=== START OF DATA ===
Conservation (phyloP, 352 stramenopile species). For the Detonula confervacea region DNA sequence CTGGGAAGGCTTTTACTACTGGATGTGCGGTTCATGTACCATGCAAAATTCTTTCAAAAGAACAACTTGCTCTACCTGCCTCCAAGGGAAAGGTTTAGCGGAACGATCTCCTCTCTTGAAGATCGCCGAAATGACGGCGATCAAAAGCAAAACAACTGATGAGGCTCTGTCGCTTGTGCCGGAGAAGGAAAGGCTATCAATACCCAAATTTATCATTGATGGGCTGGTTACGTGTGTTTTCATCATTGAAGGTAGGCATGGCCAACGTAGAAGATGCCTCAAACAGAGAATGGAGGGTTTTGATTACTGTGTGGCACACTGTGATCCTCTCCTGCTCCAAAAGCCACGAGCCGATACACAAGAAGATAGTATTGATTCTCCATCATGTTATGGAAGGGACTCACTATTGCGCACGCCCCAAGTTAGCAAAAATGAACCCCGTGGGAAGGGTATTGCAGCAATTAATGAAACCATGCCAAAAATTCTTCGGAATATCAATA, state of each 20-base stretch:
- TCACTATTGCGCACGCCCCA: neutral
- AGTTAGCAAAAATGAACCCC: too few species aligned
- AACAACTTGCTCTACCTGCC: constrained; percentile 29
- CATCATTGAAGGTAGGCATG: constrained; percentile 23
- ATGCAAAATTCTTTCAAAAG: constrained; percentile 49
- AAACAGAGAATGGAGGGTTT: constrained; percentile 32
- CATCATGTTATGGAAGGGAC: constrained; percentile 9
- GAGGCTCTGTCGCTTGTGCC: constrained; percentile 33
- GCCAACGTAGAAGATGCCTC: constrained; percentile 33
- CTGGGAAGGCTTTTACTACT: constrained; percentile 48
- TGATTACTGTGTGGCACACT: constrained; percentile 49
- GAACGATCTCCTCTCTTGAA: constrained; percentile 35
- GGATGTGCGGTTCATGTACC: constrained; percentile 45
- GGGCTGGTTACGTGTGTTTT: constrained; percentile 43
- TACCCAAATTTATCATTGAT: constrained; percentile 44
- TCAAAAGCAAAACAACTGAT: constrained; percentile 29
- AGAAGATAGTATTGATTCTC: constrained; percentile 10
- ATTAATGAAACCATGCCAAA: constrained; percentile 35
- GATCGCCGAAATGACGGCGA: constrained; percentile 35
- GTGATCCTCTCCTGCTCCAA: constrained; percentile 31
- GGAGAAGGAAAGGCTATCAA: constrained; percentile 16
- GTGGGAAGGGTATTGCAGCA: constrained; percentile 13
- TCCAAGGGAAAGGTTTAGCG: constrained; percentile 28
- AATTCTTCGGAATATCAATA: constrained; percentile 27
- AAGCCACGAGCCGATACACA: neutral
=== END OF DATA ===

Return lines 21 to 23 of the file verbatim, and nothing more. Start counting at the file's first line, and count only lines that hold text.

- GTGATCCTCTCCTGCTCCAA: constrained; percentile 31
- GGAGAAGGAAAGGCTATCAA: constrained; percentile 16
- GTGGGAAGGGTATTGCAGCA: constrained; percentile 13